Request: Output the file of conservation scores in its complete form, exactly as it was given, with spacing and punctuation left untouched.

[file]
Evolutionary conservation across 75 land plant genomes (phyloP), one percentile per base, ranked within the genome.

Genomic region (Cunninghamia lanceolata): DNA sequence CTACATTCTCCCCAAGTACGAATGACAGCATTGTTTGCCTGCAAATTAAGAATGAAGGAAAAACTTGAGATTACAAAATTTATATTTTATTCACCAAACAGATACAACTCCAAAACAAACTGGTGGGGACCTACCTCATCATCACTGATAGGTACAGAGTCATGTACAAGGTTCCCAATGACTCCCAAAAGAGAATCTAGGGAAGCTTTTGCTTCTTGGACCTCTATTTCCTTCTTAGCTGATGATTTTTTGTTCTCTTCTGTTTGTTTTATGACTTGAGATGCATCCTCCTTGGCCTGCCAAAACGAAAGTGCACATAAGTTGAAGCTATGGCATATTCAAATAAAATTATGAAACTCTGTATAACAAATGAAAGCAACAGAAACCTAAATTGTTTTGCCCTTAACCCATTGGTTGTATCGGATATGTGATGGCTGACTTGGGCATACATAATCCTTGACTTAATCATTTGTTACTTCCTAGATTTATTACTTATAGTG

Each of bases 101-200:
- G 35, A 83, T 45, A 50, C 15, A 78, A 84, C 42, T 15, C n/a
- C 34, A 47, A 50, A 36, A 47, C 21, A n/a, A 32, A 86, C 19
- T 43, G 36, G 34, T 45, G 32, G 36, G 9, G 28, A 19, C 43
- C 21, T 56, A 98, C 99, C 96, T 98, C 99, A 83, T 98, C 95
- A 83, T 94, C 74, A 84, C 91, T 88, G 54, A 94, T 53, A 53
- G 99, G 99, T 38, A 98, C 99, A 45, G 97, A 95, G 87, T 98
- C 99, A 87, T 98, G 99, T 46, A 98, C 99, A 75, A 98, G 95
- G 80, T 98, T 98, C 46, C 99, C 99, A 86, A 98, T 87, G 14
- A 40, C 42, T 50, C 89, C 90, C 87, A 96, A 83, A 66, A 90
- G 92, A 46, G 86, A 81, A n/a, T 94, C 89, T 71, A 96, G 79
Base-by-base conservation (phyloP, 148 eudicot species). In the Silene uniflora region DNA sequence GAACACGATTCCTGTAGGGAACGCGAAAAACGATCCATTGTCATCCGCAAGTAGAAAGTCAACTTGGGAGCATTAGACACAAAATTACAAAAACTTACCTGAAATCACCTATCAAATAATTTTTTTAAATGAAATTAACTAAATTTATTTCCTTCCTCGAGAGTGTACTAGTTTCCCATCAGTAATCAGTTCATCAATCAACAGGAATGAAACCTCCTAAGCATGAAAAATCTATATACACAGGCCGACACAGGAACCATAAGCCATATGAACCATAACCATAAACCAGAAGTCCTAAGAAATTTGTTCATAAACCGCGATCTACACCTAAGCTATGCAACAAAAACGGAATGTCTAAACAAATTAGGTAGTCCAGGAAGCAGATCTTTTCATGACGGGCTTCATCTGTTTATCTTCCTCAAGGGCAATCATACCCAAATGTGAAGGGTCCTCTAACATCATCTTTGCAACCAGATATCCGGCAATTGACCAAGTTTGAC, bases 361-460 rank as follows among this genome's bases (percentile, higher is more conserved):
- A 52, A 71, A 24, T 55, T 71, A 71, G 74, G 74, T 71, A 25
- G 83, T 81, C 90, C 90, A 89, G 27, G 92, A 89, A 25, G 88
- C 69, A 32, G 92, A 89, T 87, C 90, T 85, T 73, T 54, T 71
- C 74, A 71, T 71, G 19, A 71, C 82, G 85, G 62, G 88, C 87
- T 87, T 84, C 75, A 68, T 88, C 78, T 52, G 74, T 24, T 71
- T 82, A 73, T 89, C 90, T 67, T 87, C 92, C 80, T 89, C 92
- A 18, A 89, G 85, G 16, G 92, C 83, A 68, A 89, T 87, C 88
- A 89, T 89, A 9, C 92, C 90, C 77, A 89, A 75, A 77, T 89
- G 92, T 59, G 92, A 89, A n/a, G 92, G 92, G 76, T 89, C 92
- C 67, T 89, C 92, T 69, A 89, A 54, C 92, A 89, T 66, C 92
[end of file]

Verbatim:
Evolutionary conservation across 75 land plant genomes (phyloP), one percentile per base, ranked within the genome.

Genomic region (Cunninghamia lanceolata): DNA sequence CTACATTCTCCCCAAGTACGAATGACAGCATTGTTTGCCTGCAAATTAAGAATGAAGGAAAAACTTGAGATTACAAAATTTATATTTTATTCACCAAACAGATACAACTCCAAAACAAACTGGTGGGGACCTACCTCATCATCACTGATAGGTACAGAGTCATGTACAAGGTTCCCAATGACTCCCAAAAGAGAATCTAGGGAAGCTTTTGCTTCTTGGACCTCTATTTCCTTCTTAGCTGATGATTTTTTGTTCTCTTCTGTTTGTTTTATGACTTGAGATGCATCCTCCTTGGCCTGCCAAAACGAAAGTGCACATAAGTTGAAGCTATGGCATATTCAAATAAAATTATGAAACTCTGTATAACAAATGAAAGCAACAGAAACCTAAATTGTTTTGCCCTTAACCCATTGGTTGTATCGGATATGTGATGGCTGACTTGGGCATACATAATCCTTGACTTAATCATTTGTTACTTCCTAGATTTATTACTTATAGTG

Each of bases 101-200:
- G 35, A 83, T 45, A 50, C 15, A 78, A 84, C 42, T 15, C n/a
- C 34, A 47, A 50, A 36, A 47, C 21, A n/a, A 32, A 86, C 19
- T 43, G 36, G 34, T 45, G 32, G 36, G 9, G 28, A 19, C 43
- C 21, T 56, A 98, C 99, C 96, T 98, C 99, A 83, T 98, C 95
- A 83, T 94, C 74, A 84, C 91, T 88, G 54, A 94, T 53, A 53
- G 99, G 99, T 38, A 98, C 99, A 45, G 97, A 95, G 87, T 98
- C 99, A 87, T 98, G 99, T 46, A 98, C 99, A 75, A 98, G 95
- G 80, T 98, T 98, C 46, C 99, C 99, A 86, A 98, T 87, G 14
- A 40, C 42, T 50, C 89, C 90, C 87, A 96, A 83, A 66, A 90
- G 92, A 46, G 86, A 81, A n/a, T 94, C 89, T 71, A 96, G 79
Base-by-base conservation (phyloP, 148 eudicot species). In the Silene uniflora region DNA sequence GAACACGATTCCTGTAGGGAACGCGAAAAACGATCCATTGTCATCCGCAAGTAGAAAGTCAACTTGGGAGCATTAGACACAAAATTACAAAAACTTACCTGAAATCACCTATCAAATAATTTTTTTAAATGAAATTAACTAAATTTATTTCCTTCCTCGAGAGTGTACTAGTTTCCCATCAGTAATCAGTTCATCAATCAACAGGAATGAAACCTCCTAAGCATGAAAAATCTATATACACAGGCCGACACAGGAACCATAAGCCATATGAACCATAACCATAAACCAGAAGTCCTAAGAAATTTGTTCATAAACCGCGATCTACACCTAAGCTATGCAACAAAAACGGAATGTCTAAACAAATTAGGTAGTCCAGGAAGCAGATCTTTTCATGACGGGCTTCATCTGTTTATCTTCCTCAAGGGCAATCATACCCAAATGTGAAGGGTCCTCTAACATCATCTTTGCAACCAGATATCCGGCAATTGACCAAGTTTGAC, bases 361-460 rank as follows among this genome's bases (percentile, higher is more conserved):
- A 52, A 71, A 24, T 55, T 71, A 71, G 74, G 74, T 71, A 25
- G 83, T 81, C 90, C 90, A 89, G 27, G 92, A 89, A 25, G 88
- C 69, A 32, G 92, A 89, T 87, C 90, T 85, T 73, T 54, T 71
- C 74, A 71, T 71, G 19, A 71, C 82, G 85, G 62, G 88, C 87
- T 87, T 84, C 75, A 68, T 88, C 78, T 52, G 74, T 24, T 71
- T 82, A 73, T 89, C 90, T 67, T 87, C 92, C 80, T 89, C 92
- A 18, A 89, G 85, G 16, G 92, C 83, A 68, A 89, T 87, C 88
- A 89, T 89, A 9, C 92, C 90, C 77, A 89, A 75, A 77, T 89
- G 92, T 59, G 92, A 89, A n/a, G 92, G 92, G 76, T 89, C 92
- C 67, T 89, C 92, T 69, A 89, A 54, C 92, A 89, T 66, C 92